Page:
Cattle destined for the dinner table often spend time at a feedlot first, where they are fed and fattened up until they're ready for slaughter. A feedlot's profit is impacted by labor costs, the price of feed, the cost of cattle and the selling price of cattle. The high-quality feed required can be pricey, and calculating the daily profit per head of cattle can help business owners determine the number of cattle needed on the lot to remain successful.
Determine the income derived from your feedlot for one year. This likely would be the amount of money brought in from selling cattle, but include any other income your business generates.
Add together costs incurred -- feed, cost of purchasing cattle, labor, insurance, taxes, rent or mortgage payments, utility bills -- during the year. If you had losses, such as cattle deaths or property damage, include them with your costs.
Subtract the total costs in Step 2 from the total income in Step 1. This is your profit for the year.
Divide your profit, determined in Step 3, by the number of cattle on the feedlot over the course of the year. This represents your profit per head of cattle.
Divide the profit per head of cattle, determined in Step 4, by the average number of days a cow stayed on the feedlot. This will give you the average cow's profit per day on the feedlot. Alternately, divide the profit per head of cattle by 365 to determine the average daily profit over the course of the year per head.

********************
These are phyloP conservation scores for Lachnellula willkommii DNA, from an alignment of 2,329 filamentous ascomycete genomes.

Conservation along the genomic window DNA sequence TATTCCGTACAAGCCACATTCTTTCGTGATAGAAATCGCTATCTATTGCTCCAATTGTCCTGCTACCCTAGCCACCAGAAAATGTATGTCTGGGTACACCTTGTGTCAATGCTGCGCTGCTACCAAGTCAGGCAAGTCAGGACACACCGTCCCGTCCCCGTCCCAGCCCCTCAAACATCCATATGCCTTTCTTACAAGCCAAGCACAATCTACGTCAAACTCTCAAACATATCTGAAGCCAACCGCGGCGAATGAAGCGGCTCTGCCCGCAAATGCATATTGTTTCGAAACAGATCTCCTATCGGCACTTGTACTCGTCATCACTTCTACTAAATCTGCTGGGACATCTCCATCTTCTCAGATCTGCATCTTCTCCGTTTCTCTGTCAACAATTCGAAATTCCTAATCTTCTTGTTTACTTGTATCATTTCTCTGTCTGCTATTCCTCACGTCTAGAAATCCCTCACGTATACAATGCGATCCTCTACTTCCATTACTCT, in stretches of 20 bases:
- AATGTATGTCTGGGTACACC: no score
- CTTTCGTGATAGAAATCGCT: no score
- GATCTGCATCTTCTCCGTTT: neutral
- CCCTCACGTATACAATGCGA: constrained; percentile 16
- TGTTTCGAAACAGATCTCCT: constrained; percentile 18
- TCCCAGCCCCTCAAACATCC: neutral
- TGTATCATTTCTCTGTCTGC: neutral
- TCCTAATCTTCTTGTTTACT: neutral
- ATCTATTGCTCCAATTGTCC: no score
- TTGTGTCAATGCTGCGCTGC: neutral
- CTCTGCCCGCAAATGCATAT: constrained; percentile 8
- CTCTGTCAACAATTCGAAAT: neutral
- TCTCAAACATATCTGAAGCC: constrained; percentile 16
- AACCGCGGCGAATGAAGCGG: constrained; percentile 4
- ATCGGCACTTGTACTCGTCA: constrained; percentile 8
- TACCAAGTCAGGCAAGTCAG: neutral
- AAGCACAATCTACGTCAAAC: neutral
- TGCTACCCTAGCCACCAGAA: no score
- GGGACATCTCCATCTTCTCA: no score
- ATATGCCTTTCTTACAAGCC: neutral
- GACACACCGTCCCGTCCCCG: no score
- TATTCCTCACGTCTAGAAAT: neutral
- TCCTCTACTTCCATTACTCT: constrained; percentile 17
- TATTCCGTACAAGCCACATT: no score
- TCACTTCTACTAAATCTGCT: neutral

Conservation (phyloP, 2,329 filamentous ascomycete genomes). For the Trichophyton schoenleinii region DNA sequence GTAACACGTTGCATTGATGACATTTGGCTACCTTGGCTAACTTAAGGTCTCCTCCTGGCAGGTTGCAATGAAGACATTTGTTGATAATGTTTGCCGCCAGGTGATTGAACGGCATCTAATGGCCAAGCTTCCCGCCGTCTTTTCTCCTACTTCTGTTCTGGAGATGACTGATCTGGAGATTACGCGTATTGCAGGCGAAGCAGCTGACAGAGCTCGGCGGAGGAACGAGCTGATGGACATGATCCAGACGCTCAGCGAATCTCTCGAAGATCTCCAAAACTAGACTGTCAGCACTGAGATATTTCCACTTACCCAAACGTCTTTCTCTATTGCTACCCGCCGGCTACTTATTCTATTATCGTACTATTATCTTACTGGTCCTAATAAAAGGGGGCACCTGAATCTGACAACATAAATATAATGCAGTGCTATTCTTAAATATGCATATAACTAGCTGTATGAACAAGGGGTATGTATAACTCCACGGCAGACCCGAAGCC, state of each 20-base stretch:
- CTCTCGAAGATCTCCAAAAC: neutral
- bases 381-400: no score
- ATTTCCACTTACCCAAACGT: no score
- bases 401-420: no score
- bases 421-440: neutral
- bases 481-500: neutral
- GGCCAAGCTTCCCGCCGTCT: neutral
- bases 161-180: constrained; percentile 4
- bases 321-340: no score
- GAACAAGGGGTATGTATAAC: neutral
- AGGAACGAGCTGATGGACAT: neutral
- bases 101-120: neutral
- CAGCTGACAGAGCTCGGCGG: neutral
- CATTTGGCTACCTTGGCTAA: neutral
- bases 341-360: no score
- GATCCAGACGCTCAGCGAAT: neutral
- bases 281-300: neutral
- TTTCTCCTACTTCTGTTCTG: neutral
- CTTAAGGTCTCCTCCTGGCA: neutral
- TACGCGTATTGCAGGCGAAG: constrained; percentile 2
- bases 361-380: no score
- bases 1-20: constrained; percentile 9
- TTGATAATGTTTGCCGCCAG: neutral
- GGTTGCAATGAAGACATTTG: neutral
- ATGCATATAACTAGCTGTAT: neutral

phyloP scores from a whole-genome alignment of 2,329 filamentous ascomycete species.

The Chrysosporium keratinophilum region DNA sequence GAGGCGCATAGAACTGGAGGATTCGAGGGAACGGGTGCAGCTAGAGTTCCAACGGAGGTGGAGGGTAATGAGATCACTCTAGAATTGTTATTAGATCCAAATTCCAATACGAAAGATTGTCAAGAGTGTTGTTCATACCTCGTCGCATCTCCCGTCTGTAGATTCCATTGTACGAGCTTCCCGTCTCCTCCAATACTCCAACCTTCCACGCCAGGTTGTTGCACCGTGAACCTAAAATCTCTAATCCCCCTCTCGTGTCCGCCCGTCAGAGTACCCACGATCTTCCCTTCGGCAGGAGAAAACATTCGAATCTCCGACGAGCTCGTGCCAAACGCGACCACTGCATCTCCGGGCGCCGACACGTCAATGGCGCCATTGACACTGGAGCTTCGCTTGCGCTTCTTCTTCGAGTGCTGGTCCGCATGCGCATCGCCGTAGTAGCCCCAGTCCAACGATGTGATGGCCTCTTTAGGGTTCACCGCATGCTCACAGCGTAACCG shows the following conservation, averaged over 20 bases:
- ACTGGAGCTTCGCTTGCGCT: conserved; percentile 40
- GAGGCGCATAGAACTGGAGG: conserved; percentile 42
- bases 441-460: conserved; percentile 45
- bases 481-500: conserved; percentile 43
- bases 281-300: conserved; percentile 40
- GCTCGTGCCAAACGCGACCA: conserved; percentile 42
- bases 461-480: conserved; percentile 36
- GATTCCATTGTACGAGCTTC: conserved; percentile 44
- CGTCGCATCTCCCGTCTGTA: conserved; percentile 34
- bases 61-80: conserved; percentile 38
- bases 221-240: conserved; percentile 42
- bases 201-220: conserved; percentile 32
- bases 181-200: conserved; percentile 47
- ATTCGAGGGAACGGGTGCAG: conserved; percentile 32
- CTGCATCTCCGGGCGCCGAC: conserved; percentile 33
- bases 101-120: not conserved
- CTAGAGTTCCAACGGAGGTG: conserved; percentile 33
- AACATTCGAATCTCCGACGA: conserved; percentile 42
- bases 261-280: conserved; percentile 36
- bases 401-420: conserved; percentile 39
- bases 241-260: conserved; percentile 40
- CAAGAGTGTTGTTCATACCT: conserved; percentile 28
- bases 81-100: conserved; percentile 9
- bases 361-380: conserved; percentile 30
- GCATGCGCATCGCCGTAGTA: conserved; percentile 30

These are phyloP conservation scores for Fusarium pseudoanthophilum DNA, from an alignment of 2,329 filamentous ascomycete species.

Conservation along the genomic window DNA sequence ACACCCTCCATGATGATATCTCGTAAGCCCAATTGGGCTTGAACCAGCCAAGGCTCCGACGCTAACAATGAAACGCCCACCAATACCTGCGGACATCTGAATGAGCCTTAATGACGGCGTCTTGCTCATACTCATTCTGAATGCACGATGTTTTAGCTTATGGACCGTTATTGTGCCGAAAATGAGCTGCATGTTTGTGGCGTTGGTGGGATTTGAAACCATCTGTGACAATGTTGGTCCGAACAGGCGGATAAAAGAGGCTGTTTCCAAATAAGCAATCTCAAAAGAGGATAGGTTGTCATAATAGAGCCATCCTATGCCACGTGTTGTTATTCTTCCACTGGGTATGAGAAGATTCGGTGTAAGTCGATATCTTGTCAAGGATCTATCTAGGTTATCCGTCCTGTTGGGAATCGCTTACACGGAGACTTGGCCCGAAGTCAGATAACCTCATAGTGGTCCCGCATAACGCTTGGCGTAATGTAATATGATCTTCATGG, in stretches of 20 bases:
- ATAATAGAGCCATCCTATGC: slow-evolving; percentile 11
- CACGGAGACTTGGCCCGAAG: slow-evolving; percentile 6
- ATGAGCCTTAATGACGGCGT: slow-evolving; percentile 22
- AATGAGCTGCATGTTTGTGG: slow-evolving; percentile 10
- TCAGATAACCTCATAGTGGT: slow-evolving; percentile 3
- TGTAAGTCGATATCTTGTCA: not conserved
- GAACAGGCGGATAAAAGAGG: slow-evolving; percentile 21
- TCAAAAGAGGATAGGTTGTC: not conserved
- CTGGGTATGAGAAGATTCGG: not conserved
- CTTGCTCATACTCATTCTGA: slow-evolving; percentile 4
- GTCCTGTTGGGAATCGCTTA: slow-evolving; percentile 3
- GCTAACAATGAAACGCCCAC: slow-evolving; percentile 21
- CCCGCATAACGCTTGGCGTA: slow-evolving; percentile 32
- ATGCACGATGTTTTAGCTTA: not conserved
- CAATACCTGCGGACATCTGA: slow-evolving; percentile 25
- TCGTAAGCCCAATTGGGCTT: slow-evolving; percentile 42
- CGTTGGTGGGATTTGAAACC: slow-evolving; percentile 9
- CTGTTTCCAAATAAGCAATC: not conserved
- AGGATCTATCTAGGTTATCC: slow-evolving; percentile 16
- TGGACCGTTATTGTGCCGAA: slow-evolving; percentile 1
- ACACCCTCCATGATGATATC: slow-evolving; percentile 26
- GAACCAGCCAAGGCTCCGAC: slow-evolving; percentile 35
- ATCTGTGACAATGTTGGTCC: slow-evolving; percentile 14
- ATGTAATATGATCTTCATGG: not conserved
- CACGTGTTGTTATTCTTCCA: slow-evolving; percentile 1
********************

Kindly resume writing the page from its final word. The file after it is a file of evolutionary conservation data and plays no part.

This calculation can help you determine whether to change the feed or the amount of time you keep cattle before selling.
- This calculation can help you determine whether to change the feed or the amount of time you keep cattle before selling.
Alane Michaelson began writing professionally in 2002. Her work has appeared in Michigan publications such as the "Detroit Free Press" and the "Flint Journal." Michaelson graduated from Oakland University in 2006, earning a Bachelor of Arts in journalism.